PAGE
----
While developing his latest poetry collection, the aptly named Textu (text + haiku), Palestinian-American poet and physician Fady Joudah spent a lot of time on his smartphone. This ubiquitous device may seem like the enemy of good art, but Joudah explains his modern methodology in the book’s short introduction:
“All the poems here were composed on a cellular phone’s text message screen. The Textu poem has only one hard rule: that it be exactly 160 characters long, specific to text-message parameters.”
What resulted from this strategy is a compact, beautifully-ordered book of poems, each a short but profound meditation on one of life’s grand themes. In 95 small pages, Joudah explores everything from sex to death to exile, and somehow makes this self-imposed brevity his ally. Though they are short, the poems dredge up primal emotion: some border on funny; some are deeply sad; some conjure an indefinable longing. But each is self-contained and imbued with a kernel (or four) of wisdom. And each was written on a smartphone.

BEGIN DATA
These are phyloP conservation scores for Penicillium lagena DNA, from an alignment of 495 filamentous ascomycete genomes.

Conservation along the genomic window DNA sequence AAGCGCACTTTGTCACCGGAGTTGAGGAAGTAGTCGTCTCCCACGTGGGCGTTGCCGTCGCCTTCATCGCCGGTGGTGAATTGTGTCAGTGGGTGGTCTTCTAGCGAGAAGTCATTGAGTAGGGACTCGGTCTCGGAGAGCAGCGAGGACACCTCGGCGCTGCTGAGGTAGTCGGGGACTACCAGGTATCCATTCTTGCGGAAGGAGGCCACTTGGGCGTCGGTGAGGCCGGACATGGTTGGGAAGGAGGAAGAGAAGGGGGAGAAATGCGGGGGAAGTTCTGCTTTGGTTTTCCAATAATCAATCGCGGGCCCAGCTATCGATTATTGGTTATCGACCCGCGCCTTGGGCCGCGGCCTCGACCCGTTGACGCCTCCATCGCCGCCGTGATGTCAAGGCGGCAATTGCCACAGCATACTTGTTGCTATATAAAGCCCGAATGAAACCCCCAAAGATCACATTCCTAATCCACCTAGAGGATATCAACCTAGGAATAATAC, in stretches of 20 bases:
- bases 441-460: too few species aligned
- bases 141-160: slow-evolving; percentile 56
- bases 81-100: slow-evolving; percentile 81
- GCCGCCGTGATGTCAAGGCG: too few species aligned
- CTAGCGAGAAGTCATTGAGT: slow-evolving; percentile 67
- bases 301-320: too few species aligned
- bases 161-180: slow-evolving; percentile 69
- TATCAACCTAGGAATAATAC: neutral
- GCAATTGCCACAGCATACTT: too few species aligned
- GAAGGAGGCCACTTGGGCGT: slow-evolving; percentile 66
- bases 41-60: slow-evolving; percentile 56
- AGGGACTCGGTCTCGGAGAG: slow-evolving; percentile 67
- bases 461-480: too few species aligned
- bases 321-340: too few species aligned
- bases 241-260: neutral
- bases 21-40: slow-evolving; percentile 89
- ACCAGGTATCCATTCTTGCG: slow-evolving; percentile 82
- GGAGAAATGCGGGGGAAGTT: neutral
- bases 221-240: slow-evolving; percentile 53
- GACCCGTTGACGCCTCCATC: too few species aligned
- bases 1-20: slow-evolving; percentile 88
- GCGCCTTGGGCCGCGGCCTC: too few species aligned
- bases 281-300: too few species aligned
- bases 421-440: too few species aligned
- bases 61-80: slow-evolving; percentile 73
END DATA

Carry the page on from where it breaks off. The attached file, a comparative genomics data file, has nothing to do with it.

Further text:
Joudah begins his book with Immune:
My heart isn’t another’s
love is no transplant
it can be
or when I’m dead
I will give you my eyes & also my liver
you must suppress their memory of me
And in a nod to the master (whom he has translated to English), Joudah includes a poem titled Darwish:
If olive trees knew the hands that had planted
olive oil would have turned to tears!
Our names our body parts
Joudah, who was born in Austin, Texas, to Palestinian refugee parents, works as an ER doctor in Houston, and is the author of two other poetry collections: Alight (2013), and The Earth in the Attic (2008), for which he won the Yale Series of Younger Poets Competition. Textu can be purchased in either a pocket-sized paperback or as an ebook.